What the Deputy Prime Minister didn't bother to highlight at the Liberal Democrat conference was that the UK, in stark contrast to countries such as the US and Germany, was still well adrift of its peak in output ahead of the Great Recession of 2008/09.
Many people in Glasgow, and for that matter elsewhere in Scotland and in other parts of the UK, would be justified in viewing Mr Clegg's comments as most audacious, against a backdrop of high unemployment and relentless welfare cuts which will act as a brake on future activity.
It is good to own up to mistakes early. The Conservative-LibDem Coalition has, however, favoured the "not for turning" approach in terms of its fiscal policy errors.
And the last few weeks have seen a remarkable change of tone, even for a Coalition which, alarmingly at times, seems to lack any self-doubt or capacity for critical analysis.
First Chancellor George Osborne and now Mr Clegg, in near-ebullient fashion, have attempted to claim their ill-judged policies have actually helped the economy, rather than having hindered it through lost growth and higher unemployment and lower tax revenues than a different strategy might have enabled.
They want to be careful they don't end up celebrating another dead cat bounce.
For all the talk of rebalancing we had in the wake of the Great Recession, the recent improvement in UK economic activity, from a low base, has been driven in significant measure by consumer spending, with export and business investment figures patchy at best.
But real incomes are still falling, and it is very difficult to see how this consumer splurge can be maintained. People cannot raid their savings indefinitely, and we have seen before the dangers of rapid growth of consumer debt. It was interesting to note that figures yesterday from the Office for National Statistics showed that UK retail sales dropped by 0.9% on a seasonally-adjusted basis in August, after jumping 1.1% in July.
With its particular mix of extreme austerity having failed miserably, and with Mr Osborne's vision of a "Britain carried aloft by the march of the makers" not materialising, the Coalition just could not resist the temptation to try to kick-start the flatlining economy using the housing market.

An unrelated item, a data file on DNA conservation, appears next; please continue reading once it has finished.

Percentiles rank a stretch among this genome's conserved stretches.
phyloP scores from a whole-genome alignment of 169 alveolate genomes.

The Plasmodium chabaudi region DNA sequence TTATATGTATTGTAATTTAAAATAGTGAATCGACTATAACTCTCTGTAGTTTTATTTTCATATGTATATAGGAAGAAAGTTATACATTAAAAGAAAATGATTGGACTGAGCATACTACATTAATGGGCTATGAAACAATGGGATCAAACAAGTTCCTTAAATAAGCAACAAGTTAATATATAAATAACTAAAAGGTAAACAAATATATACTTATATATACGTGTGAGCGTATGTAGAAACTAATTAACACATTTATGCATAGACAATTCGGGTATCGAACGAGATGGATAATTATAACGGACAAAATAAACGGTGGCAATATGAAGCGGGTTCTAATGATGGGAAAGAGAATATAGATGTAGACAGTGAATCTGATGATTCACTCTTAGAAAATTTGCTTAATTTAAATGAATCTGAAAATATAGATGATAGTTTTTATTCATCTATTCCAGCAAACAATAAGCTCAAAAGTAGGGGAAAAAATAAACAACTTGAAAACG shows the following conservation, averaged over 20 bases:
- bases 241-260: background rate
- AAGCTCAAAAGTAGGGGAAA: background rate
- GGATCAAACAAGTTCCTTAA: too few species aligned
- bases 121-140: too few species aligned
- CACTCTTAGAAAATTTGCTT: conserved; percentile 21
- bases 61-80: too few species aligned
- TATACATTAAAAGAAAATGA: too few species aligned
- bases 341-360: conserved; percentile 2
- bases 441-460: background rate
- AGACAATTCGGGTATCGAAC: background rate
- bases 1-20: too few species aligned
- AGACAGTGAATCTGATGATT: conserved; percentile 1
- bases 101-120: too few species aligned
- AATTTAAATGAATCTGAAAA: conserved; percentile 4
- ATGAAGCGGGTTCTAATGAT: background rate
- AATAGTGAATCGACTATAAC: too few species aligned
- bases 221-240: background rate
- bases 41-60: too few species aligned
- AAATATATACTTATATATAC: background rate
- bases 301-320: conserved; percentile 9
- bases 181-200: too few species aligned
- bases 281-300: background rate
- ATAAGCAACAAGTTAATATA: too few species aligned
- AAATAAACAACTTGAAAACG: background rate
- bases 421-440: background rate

This is a dangerous route indeed.
Many, including Bank of England Governor Mark Carney, are already flagging the need to be alert to the danger of an unsustainable rise in house prices, against a backdrop of new Government schemes to fuel the residential property market and record-low base rates.
Mr Carney believes there are now mechanisms in place to defuse such a situation, but this view is untested.
We all know, from bitter experience on both sides of the Atlantic, the dangers which a runaway housing market can pose for the broader economy. It is not running away just yet, but the danger is very real, especially given recent forward guidance from the Bank of England about not raising UK base rates from 0.5% before unemployment on the International Labour Organisation measure falls to 7%.
In remarks which fail to chime with the self-satisfied tone of Messrs Clegg and Osborne, Mr Carney has been at pains to highlight the continuing challenges facing the UK economy.
It beggars belief that Mr Clegg is attempting to claim that people should be thanking the LibDems for a recovery which Mr Carney noted last month was the slowest on record.
Mr Carney highlighted the fact that, five years after the Great Recession and with UK base rates having been at a record low of 0.5% since March 2009, the UK economy still produces 3% less than it did five years ago.
And just what are those economic policies for which the LibDem part of the Coalition is to be thanked?
It's not the rise in value-added tax, a hike opposed vehemently by the LibDems ahead of the 2010 General Election, but embraced quickly enough after they got a sniff of the opportunity to form a coalition. This VAT rise has been a huge drag on the economy, at exactly the wrong time.
And let's not forget the cutting of the 50p top rate of income tax by the Conservative-LibDem coalition. This move always looked pretty unlikely to boost demand in the economy, although it will have helped boost the savings of high earners. Given that income could not have been moved from one tax year to another to avoid the top rate if this were in place permanently, the rationale put forward by Mr Osborne for abolishing the 50p band was, frankly, ridiculous.
Just about as ridiculous as Mr Clegg asking us to thank the LibDems for the recovery.